April 1, 2023

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Monster Energy Supercross 2

Monster Energy Supercross 2 (MES2): Developed by Milestone S.r.l; known for games such as MotoGP, WRC and Ride are here bringing the second instalment of the Monster Energy Supercross franchise releasing on February 8th

Review by Ethan Baron

Monster Energy Supercross 2 (MES2): Developed by Milestone S.r.l; known for games such as MotoGP, WRC and Ride are here bringing the second instalment of the Monster Energy Supercross franchise releasing on February 8th Upon starting the game, you are given the option for a basic Tutorial and if you, like myself are new to the series and genre in general, definitely start here as there is a steep learning curve. The next 20 or so minutes were followed by a detailed and useful simulation on a track that attempts to show you the ropes. There are also options for advanced courses from the menu.

After the tutorial concluded and I felt like a master, I tried to have a few practise races on the single event mode. There are over 15 locations to race including Las Vegas, for some gambling on your winnings.
There are also over 80 riders to choose from the moment you load up the game, and as it’s an officially licensed game, all of them are actual Supercross riders so expect the same level of detail on them as you would In other games such as FIFA.

Gameplay – Straight away you can tell this game was developed by Milestone with the hyper-realism they are famous for in their other games like Ride, and MES2 is no different. If Ride and the Dirt series had a love child, graphically it would look like this; everything about the tracks feel real, they feel like you are really riding on them.
The learning curve is steep however, and I soon found out even with the AI difficult at easy, I still lost almost all of my races and was not the master I thought. Everything about how your bike handles is controlled by you – slightly off on your landing? Expect to get thrown off, you need to time each jump and landing to ensure you don’t lose speed and time accelerating again.

Having failed at single events, I moved on next to Career Mode and started off creating my own rider. Almost all outfits are still locked at this point, so I moved on to choosing the team I’d be representing, there were a few to choose from, notably Honda, KTM, Kawasaki, I personally went with the latter. After this comes choosing a sponsor, sponsors offer special conditions in exchange for SX credits such as coming at least in 11th place. They also give you liveries for your Bike.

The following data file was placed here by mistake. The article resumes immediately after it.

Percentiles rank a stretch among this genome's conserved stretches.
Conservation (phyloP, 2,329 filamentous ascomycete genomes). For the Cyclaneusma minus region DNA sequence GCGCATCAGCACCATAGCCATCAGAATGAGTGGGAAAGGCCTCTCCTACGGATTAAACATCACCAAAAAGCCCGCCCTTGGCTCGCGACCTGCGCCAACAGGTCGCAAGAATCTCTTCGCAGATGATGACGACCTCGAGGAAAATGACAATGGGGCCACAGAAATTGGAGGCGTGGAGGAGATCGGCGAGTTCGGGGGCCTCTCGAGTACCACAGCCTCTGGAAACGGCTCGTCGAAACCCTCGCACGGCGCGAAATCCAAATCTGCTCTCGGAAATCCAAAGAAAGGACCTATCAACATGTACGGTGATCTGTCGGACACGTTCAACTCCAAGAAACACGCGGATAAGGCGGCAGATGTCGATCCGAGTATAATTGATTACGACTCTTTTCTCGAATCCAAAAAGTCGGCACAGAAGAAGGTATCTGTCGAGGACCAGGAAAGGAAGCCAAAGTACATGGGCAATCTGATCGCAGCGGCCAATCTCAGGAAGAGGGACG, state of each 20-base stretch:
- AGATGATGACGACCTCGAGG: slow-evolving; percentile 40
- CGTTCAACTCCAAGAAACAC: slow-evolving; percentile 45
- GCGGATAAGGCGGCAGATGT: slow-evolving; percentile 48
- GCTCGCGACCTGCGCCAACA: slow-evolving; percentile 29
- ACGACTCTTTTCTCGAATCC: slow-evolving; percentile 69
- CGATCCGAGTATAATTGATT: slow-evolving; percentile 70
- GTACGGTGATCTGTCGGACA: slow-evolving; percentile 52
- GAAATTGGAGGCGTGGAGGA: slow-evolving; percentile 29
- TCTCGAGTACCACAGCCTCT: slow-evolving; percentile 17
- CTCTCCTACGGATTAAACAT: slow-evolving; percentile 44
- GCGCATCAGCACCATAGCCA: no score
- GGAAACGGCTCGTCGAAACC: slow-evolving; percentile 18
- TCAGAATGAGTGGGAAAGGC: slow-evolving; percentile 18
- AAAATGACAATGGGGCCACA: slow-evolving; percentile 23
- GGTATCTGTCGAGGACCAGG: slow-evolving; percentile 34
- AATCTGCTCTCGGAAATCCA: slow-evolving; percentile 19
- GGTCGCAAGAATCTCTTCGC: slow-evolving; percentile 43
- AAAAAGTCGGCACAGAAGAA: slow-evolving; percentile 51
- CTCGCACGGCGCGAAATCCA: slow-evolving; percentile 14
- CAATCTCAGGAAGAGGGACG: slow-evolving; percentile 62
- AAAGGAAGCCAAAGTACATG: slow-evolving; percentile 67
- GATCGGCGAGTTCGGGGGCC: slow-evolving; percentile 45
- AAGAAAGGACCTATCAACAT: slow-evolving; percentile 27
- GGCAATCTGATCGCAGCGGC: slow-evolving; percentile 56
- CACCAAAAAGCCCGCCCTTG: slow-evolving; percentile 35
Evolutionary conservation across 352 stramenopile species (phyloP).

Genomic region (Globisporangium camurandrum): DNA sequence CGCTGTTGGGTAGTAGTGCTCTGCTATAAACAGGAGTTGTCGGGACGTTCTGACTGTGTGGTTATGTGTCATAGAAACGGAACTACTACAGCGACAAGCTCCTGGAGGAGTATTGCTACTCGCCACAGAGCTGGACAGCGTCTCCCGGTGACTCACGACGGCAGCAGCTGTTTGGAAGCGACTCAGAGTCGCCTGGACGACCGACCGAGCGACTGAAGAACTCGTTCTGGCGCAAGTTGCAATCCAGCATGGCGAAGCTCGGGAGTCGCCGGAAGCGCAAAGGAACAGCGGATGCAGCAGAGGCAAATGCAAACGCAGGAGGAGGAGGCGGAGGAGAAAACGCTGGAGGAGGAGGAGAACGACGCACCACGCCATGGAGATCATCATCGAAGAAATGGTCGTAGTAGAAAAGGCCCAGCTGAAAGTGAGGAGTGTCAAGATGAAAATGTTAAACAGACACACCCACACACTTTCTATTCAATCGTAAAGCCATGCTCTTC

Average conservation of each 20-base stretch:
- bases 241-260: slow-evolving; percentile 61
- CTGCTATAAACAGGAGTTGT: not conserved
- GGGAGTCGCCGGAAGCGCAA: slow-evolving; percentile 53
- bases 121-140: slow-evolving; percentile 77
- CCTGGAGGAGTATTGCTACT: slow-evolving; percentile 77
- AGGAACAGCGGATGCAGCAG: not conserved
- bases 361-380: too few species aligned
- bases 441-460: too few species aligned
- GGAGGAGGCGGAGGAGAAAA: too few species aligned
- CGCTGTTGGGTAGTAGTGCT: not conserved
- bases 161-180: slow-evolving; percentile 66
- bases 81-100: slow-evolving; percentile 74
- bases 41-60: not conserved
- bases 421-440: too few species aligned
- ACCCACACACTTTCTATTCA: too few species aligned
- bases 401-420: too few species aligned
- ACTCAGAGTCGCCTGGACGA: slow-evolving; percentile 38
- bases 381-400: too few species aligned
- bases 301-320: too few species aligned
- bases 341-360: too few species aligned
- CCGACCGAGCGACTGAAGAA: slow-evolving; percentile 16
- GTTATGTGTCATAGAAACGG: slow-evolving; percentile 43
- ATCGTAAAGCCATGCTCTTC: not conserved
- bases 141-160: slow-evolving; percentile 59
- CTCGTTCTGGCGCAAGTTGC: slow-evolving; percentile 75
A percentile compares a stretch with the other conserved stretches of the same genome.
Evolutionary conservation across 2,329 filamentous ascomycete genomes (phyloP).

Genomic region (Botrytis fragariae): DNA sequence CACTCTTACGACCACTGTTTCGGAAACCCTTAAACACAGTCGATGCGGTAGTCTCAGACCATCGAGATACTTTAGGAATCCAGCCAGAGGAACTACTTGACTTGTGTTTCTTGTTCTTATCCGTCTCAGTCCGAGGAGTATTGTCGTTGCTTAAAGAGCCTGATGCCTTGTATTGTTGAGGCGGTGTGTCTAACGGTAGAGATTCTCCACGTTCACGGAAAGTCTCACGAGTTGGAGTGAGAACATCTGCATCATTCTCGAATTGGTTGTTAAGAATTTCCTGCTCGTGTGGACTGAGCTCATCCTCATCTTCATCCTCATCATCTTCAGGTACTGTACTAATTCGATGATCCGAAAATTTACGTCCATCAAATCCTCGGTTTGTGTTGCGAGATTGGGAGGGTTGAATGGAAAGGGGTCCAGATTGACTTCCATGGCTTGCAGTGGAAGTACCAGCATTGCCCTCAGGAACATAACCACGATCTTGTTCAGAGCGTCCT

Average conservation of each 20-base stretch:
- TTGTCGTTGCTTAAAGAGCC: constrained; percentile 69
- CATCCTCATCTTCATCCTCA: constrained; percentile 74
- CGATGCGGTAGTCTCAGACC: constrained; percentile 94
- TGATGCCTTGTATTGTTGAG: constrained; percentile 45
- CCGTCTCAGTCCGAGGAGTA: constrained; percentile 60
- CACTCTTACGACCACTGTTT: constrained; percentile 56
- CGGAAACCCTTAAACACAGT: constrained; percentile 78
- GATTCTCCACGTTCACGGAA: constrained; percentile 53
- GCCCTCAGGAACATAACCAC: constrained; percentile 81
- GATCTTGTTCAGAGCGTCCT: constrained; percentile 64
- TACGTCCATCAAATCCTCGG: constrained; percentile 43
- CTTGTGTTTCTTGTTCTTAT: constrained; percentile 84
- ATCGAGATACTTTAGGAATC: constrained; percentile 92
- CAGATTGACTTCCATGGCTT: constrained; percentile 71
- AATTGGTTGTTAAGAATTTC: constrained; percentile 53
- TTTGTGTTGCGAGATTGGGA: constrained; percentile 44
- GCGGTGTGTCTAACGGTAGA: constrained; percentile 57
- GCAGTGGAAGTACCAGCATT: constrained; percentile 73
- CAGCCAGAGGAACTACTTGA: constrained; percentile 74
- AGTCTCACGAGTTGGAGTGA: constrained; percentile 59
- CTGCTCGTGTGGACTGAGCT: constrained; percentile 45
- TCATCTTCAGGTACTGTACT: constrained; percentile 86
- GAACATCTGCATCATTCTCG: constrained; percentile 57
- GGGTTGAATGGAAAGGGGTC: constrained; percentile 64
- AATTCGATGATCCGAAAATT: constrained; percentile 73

You start off by choosing your calendar for the next week, including things like training, press releases and promotional days, while finishing the week with the first event. You
also get a few rest days which I’m sure are to patch your wounds after the many falls and accidents my rider befell.

Other notable aspects of the game include the track editor which as its name suggests lets you create your own race track, which you can also upload, and other players can try too. While this feature is most common now in games like this, it’s still a nice thing to have and the way it works in MES2 doesn’t feel too dissimilar to the one they had in Far Cry which meant using it was easy to pick up.

The music that is hosted in the game fits with the theme, however especially with the menu music, there was almost no variation, so it got tedious very quickly.

There is also the compound which is a huge training ground that you can free roam and ride around to your heart’s content. Within the Compound, multiple players can join in together and ride, challenge each other even participate in events, with four distinct areas, destructible environments, and even weather options. It’s your personal play area.

Finally, the customisation, which rivals that of Forza Horizon 4, has thousands of different customisation parts for both rider and bike with so many tweaks that affect the way your bike handles, it was almost overwhelming when you have no knowledge on what any of the parts really do.

Overall Score 7.5/10

Summary: Milestone have done a fantastic job creating a very detailed and realistic Supercross game, and while being a complete beginner to the series and genre really, I still had a bit of fun trying to learn it. The music definitely let’s the game down, making those long loading screens and menu times drag on. Fans of the sport will enjoy this one!